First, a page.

Jackie: Yes.  For some people their personal relationships need work but yours were mostly good.  Nobody else was putting pressure on you.  You were putting pressure on yourself.

    Corinne:  Actually I found the ratings and the scales so eye-opening.  I still use them, and taught them to my children.

    Jackie: What about Aftercare?  Would you recommend that to someone else?

    Corinne: I would.  I am still in Aftercare today.  One of the main things about it is the acceptance that this is a lifelong condition. Even though I have stopped hair pulling and pulled my last hair in 2016, I could start again if I didn’t keep working on maintenance.

    To make an appointment with Jackie, simply click the Book A Slot button on the right, or get in touch using the form below.

Cognitive Behaviour Therapy (CBT) is a common NHS go-to for treating Trichotillomania and other conditions, because it takes a practical, problem-solving approach to change people’s attitude and behaviour.

Sometimes we base our behaviour on mistaken thoughts that we may not even be aware of. Cognitive Behaviour Therapy helps you to notice, explore and challenge unhelpful thoughts.

Here are some examples:

The only way this feeling will go away is with pulling, changes to: If I accept the itchy feeling and let it be, the feeling will decrease in intensity. If I continue to pull, it will only make things worse.”

Cognitive behaviour therapy can help you address your thoughts about yourself, your relationships with others and how you relate to the world around you. Cognitive behaviour therapy may also involve behaviour aspects to help you to change the way you behave, for example to reducing hair-pulling. A type of this is habit-reversal therapy; HRT is explained more below.

Behavioural Therapy tends to be short: an hour session a week for 3 to 6 months, with homework to complete in between, e.g. keeping records, activities or problem-solving. You work with your therapist to understand your problems and develop a strategy to apply in future life. The sessions are planned and structured, and goals are set. At the start of a session usually the client and therapist will jointly decide on the topics they want to work on that week.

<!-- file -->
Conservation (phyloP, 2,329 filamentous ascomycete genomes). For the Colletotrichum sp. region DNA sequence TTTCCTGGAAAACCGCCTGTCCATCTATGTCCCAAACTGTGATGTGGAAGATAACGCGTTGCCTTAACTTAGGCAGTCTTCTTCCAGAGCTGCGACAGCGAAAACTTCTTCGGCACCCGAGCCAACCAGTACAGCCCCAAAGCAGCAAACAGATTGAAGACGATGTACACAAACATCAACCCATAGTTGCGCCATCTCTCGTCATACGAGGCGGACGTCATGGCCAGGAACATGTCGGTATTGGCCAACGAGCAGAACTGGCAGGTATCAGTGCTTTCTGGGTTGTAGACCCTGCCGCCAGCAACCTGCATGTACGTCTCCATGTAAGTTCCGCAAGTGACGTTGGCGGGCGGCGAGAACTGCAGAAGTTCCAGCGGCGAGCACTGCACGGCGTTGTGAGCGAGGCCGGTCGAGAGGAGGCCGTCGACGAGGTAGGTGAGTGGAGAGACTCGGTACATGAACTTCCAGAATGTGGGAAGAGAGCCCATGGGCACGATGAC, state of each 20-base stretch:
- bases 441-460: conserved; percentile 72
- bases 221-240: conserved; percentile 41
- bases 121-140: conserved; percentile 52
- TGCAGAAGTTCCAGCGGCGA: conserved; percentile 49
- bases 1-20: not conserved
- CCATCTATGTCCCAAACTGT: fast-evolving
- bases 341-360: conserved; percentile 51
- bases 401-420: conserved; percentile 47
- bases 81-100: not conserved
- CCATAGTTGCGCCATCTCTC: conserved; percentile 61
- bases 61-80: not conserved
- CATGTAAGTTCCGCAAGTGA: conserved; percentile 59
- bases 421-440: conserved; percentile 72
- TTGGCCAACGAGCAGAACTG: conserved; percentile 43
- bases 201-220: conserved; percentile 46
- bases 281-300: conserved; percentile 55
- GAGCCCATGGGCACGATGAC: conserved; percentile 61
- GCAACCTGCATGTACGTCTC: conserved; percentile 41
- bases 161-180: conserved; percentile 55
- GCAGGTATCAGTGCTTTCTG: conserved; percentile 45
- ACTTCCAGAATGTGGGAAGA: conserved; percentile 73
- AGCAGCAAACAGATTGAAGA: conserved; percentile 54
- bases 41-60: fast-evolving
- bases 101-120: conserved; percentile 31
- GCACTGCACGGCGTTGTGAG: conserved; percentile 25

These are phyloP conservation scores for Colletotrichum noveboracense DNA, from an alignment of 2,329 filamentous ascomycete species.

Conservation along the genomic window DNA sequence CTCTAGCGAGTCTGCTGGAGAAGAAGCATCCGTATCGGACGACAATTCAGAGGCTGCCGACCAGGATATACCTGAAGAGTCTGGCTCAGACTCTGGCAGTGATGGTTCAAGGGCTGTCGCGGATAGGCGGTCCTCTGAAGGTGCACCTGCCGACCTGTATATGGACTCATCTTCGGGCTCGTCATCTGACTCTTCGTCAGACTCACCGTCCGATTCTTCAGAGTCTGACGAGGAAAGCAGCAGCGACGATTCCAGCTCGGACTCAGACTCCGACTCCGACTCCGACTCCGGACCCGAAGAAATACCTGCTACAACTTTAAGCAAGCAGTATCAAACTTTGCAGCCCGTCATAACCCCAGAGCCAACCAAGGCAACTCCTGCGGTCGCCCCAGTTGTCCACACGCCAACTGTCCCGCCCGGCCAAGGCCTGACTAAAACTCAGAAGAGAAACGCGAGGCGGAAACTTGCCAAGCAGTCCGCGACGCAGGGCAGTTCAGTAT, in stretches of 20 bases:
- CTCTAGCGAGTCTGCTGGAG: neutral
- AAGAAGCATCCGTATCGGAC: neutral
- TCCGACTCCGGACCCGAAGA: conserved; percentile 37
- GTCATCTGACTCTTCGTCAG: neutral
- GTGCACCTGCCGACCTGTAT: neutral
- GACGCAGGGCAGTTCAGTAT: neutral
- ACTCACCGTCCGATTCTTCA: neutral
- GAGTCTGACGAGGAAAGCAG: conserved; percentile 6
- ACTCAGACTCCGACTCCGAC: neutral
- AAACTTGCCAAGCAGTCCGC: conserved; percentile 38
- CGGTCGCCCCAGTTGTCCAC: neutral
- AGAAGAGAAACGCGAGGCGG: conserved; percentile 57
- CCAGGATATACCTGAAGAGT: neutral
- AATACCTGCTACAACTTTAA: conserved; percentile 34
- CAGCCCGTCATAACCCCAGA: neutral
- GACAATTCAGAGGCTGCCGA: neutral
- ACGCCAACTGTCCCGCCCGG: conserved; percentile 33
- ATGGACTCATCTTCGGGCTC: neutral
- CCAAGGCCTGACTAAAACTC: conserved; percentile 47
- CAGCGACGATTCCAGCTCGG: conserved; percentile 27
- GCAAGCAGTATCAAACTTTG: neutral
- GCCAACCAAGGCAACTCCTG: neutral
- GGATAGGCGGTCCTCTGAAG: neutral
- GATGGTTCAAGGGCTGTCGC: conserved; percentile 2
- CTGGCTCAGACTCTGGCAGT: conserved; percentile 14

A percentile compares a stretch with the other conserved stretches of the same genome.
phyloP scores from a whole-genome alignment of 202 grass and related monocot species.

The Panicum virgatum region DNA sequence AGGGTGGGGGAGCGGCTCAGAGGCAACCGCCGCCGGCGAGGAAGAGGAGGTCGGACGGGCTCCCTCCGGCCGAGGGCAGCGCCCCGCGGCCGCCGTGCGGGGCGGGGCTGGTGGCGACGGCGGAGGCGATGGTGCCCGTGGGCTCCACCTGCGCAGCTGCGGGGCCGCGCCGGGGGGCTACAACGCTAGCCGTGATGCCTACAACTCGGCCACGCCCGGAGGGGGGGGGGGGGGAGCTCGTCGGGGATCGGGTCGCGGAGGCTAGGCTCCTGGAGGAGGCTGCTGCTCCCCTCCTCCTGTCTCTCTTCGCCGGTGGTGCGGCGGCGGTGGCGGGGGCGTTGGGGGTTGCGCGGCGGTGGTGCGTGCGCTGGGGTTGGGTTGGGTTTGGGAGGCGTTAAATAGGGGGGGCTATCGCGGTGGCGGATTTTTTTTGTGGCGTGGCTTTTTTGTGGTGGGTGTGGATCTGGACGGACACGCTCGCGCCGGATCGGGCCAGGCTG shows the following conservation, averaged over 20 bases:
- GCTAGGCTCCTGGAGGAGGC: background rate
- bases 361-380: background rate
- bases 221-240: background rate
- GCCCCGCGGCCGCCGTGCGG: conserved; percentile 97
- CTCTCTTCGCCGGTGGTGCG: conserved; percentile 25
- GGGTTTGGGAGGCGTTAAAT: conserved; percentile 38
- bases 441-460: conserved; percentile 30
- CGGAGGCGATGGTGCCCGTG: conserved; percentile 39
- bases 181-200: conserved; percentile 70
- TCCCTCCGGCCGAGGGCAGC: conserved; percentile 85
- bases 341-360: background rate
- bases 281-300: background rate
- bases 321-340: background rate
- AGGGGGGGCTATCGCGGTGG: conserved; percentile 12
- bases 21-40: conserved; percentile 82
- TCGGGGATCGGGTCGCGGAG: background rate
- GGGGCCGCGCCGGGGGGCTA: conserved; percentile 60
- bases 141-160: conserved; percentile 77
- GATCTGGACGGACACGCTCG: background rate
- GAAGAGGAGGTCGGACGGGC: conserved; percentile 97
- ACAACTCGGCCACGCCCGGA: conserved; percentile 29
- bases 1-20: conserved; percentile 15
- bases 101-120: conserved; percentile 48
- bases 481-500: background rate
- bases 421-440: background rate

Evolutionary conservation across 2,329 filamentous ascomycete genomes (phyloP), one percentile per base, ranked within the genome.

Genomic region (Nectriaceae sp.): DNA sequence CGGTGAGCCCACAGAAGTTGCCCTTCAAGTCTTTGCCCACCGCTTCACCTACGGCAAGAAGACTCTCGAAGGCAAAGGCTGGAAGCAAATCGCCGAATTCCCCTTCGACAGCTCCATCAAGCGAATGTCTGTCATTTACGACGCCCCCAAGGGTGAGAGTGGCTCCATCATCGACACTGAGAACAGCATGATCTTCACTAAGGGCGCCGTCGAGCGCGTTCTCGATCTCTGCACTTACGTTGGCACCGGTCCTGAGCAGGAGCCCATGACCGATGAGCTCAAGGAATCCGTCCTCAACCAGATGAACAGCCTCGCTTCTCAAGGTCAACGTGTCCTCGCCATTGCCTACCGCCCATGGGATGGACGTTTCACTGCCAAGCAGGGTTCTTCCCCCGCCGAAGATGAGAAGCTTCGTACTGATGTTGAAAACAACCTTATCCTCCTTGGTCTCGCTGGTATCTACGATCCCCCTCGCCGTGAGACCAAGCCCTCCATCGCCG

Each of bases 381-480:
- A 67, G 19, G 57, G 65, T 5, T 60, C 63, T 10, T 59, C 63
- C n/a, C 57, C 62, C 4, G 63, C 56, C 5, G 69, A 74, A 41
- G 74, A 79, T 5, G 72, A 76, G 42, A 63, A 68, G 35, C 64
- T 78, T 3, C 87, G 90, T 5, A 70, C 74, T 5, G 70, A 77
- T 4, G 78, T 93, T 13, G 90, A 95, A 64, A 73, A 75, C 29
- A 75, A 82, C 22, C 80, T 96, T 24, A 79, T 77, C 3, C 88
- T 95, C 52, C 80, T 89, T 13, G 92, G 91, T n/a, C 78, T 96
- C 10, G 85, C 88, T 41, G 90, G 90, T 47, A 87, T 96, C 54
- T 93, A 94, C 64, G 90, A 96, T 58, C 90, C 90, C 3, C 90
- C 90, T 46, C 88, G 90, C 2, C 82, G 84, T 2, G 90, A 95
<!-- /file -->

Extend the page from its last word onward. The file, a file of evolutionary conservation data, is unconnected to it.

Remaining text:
Your therapist may not have treated Trichotillomania before but should be experienced in using behavioural therapy to treat a range of problems and be able to adapt the techniques to hair pulling. To be realistic Cognitive Behaviour Therapy is not a miracle cure, you need to be open, persistent and it takes time and effort. It doesn’t help everybody, it may help but not to full recovery, and for some it may take extra time practising the techniques after the course has finished.

References:

Alexander et al (1987) Tourette and Trichotillomania: Adapting Treatment While Maintaining Fidelity DOI:10.1093/med-psych/9780197552155.003.0014

Passmore J and Leach S, (2021) Third Wave Cognitive Behavioural Coaching: Contextual, Behavioural and Neuroscience Approaches for Evidence Based Coaches 

Woods D & Twohig, M (2008). Trichotillomania: Therapist Guide: An ACT-enhanced Behavior Therapy Approach: Oxford University Press. 


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Updated 18 January 2021, review 18 January 2022